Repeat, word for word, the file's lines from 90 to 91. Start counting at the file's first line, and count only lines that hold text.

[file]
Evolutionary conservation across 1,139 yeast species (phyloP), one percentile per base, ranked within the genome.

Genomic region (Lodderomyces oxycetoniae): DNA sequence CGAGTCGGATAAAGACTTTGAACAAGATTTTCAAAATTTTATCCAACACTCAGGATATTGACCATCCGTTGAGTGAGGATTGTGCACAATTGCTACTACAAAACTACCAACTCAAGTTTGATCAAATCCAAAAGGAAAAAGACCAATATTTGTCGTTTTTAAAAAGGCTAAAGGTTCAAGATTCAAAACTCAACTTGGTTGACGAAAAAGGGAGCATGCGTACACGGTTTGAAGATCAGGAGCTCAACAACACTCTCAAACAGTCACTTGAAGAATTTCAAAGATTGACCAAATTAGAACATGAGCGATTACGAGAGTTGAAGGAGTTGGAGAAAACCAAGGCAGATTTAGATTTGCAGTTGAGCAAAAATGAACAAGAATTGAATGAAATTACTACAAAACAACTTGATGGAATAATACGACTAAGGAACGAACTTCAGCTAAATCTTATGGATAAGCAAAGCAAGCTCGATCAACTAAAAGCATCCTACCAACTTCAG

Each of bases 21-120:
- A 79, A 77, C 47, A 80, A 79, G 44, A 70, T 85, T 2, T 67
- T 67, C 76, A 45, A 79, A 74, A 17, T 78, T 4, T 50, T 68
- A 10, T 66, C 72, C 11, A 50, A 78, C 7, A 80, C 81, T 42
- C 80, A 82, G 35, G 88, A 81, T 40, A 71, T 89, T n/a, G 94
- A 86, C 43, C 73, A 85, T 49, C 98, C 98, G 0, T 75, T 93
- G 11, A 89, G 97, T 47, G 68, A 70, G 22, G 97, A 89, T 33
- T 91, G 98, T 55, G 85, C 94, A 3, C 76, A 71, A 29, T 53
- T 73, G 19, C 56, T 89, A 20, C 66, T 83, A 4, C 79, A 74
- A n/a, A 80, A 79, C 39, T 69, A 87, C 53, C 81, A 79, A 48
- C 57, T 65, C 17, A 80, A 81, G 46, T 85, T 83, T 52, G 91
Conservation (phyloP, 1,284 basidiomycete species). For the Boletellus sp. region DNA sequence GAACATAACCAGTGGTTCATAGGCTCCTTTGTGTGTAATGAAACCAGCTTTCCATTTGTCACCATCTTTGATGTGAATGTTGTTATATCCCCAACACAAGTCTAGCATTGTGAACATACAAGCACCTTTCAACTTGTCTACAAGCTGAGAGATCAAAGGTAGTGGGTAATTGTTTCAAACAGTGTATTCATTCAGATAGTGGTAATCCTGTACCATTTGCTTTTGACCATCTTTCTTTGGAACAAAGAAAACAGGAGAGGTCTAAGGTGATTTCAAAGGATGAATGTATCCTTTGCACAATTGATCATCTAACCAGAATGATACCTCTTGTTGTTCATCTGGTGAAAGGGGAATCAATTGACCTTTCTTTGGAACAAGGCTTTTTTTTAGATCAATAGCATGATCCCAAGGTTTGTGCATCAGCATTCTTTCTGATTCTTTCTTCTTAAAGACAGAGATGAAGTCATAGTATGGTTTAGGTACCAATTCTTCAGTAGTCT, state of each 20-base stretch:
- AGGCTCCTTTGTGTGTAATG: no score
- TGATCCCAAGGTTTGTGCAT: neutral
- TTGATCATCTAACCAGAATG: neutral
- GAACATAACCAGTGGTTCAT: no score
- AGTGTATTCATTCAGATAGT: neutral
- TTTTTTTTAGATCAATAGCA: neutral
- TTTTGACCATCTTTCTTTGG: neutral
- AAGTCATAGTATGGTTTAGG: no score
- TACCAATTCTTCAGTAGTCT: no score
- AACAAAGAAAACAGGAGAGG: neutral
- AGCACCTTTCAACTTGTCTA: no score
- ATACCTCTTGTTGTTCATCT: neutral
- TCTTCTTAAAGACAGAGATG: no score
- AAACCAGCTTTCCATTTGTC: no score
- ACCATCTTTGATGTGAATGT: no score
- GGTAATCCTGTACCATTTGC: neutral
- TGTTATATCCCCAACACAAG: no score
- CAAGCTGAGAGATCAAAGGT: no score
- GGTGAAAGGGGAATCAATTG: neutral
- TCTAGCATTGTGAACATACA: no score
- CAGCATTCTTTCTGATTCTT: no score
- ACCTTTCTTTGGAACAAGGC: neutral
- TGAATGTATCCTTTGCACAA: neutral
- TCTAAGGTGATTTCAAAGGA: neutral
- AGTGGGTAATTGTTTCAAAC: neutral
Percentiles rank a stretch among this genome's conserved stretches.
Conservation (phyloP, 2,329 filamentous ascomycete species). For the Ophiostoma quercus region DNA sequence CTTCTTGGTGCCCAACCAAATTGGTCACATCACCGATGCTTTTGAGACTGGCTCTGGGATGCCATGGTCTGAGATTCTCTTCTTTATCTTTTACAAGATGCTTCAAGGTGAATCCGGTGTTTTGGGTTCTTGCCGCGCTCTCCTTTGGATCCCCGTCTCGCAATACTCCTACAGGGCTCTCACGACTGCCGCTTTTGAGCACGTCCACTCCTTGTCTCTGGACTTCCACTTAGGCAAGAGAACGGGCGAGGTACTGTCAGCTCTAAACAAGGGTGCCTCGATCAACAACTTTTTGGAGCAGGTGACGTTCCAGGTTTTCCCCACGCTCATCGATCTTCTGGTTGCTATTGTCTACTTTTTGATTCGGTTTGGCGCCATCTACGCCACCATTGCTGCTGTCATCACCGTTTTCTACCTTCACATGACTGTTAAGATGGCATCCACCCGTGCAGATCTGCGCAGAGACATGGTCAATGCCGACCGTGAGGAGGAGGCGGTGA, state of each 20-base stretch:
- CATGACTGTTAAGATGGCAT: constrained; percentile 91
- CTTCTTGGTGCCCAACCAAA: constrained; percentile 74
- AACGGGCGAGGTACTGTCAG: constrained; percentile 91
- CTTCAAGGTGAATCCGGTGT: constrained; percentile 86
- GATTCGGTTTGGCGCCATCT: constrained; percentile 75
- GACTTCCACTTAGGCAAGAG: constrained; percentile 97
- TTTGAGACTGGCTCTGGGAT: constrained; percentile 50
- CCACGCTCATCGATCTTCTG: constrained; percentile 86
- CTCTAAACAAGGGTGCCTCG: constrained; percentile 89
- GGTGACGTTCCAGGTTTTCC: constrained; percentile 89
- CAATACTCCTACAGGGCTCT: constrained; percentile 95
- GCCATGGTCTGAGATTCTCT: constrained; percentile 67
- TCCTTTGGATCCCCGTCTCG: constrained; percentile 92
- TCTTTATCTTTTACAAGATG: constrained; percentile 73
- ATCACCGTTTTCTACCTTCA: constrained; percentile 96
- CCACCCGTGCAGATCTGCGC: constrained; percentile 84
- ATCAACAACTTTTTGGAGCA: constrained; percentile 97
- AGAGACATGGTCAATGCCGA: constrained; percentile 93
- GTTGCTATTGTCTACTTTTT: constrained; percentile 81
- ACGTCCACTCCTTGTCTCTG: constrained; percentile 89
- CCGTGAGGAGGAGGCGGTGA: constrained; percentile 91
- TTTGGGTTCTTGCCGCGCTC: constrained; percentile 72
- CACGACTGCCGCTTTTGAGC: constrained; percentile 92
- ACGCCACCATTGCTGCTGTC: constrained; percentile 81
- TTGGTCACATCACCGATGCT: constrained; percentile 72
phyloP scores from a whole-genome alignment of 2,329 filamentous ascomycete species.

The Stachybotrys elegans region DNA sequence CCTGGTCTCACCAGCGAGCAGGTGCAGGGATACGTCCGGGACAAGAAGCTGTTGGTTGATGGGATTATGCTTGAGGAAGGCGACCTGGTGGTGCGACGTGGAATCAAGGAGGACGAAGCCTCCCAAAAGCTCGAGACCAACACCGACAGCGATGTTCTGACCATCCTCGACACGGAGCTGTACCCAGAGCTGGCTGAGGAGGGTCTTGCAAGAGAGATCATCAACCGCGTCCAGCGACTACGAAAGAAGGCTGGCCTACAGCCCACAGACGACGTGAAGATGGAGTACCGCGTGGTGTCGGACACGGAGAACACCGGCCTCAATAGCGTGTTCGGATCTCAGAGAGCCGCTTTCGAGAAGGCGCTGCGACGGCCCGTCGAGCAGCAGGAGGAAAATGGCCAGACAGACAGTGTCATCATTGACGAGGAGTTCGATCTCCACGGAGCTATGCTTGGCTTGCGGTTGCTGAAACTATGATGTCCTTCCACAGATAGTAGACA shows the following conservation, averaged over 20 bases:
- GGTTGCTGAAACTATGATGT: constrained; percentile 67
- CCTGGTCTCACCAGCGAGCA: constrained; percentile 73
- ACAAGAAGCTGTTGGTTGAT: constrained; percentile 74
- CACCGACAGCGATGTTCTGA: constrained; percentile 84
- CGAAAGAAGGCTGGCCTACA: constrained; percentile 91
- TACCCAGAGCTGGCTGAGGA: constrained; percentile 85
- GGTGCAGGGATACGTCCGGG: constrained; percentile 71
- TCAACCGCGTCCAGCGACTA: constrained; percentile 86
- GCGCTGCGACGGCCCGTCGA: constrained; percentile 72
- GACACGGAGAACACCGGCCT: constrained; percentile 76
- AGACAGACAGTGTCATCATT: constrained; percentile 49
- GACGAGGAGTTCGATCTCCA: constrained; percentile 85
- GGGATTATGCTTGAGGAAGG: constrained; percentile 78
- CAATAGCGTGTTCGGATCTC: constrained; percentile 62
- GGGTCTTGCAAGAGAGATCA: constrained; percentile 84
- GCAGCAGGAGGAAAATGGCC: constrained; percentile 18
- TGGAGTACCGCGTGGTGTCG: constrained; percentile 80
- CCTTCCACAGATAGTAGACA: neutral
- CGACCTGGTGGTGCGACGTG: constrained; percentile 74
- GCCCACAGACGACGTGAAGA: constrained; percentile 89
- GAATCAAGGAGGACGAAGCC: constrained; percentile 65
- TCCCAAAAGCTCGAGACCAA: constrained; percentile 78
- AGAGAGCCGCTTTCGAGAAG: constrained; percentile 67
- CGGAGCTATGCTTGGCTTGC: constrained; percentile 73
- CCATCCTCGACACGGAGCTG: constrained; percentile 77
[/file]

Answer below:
- TCCCAAAAGCTCGAGACCAA: constrained; percentile 78
- AGAGAGCCGCTTTCGAGAAG: constrained; percentile 67